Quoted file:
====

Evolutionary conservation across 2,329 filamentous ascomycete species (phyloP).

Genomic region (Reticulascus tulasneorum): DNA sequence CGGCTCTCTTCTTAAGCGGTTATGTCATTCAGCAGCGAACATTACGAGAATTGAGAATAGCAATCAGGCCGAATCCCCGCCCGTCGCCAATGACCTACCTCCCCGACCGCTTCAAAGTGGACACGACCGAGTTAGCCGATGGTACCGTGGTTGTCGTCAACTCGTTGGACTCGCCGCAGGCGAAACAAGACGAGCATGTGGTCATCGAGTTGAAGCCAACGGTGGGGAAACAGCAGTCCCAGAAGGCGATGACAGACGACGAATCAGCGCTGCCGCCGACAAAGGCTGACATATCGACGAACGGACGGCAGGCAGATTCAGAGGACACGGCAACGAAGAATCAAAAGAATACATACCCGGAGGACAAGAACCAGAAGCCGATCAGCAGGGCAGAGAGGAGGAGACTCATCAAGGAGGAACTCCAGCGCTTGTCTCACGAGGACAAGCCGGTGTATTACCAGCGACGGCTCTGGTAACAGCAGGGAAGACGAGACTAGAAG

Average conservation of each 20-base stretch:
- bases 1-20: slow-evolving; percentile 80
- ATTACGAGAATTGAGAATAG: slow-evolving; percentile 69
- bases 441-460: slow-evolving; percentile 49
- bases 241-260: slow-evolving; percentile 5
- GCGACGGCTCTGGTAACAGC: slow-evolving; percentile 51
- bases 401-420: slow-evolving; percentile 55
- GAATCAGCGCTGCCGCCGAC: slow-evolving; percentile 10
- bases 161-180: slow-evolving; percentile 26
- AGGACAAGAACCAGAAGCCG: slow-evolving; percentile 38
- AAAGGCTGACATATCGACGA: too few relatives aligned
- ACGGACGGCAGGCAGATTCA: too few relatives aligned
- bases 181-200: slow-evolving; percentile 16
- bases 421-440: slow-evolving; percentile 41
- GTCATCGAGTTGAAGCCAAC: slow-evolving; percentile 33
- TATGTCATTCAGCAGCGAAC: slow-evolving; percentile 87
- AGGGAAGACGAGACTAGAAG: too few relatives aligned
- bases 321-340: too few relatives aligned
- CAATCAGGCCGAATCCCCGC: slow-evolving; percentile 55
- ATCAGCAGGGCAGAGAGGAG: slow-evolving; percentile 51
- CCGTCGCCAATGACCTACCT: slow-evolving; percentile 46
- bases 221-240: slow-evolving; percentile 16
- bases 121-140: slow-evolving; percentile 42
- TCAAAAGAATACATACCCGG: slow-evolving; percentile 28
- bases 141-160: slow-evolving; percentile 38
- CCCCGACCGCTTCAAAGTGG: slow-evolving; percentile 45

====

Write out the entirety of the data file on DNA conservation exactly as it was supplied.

Evolutionary conservation across 2,329 filamentous ascomycete species (phyloP).

Genomic region (Reticulascus tulasneorum): DNA sequence CGGCTCTCTTCTTAAGCGGTTATGTCATTCAGCAGCGAACATTACGAGAATTGAGAATAGCAATCAGGCCGAATCCCCGCCCGTCGCCAATGACCTACCTCCCCGACCGCTTCAAAGTGGACACGACCGAGTTAGCCGATGGTACCGTGGTTGTCGTCAACTCGTTGGACTCGCCGCAGGCGAAACAAGACGAGCATGTGGTCATCGAGTTGAAGCCAACGGTGGGGAAACAGCAGTCCCAGAAGGCGATGACAGACGACGAATCAGCGCTGCCGCCGACAAAGGCTGACATATCGACGAACGGACGGCAGGCAGATTCAGAGGACACGGCAACGAAGAATCAAAAGAATACATACCCGGAGGACAAGAACCAGAAGCCGATCAGCAGGGCAGAGAGGAGGAGACTCATCAAGGAGGAACTCCAGCGCTTGTCTCACGAGGACAAGCCGGTGTATTACCAGCGACGGCTCTGGTAACAGCAGGGAAGACGAGACTAGAAG

Average conservation of each 20-base stretch:
- bases 1-20: slow-evolving; percentile 80
- ATTACGAGAATTGAGAATAG: slow-evolving; percentile 69
- bases 441-460: slow-evolving; percentile 49
- bases 241-260: slow-evolving; percentile 5
- GCGACGGCTCTGGTAACAGC: slow-evolving; percentile 51
- bases 401-420: slow-evolving; percentile 55
- GAATCAGCGCTGCCGCCGAC: slow-evolving; percentile 10
- bases 161-180: slow-evolving; percentile 26
- AGGACAAGAACCAGAAGCCG: slow-evolving; percentile 38
- AAAGGCTGACATATCGACGA: too few relatives aligned
- ACGGACGGCAGGCAGATTCA: too few relatives aligned
- bases 181-200: slow-evolving; percentile 16
- bases 421-440: slow-evolving; percentile 41
- GTCATCGAGTTGAAGCCAAC: slow-evolving; percentile 33
- TATGTCATTCAGCAGCGAAC: slow-evolving; percentile 87
- AGGGAAGACGAGACTAGAAG: too few relatives aligned
- bases 321-340: too few relatives aligned
- CAATCAGGCCGAATCCCCGC: slow-evolving; percentile 55
- ATCAGCAGGGCAGAGAGGAG: slow-evolving; percentile 51
- CCGTCGCCAATGACCTACCT: slow-evolving; percentile 46
- bases 221-240: slow-evolving; percentile 16
- bases 121-140: slow-evolving; percentile 42
- TCAAAAGAATACATACCCGG: slow-evolving; percentile 28
- bases 141-160: slow-evolving; percentile 38
- CCCCGACCGCTTCAAAGTGG: slow-evolving; percentile 45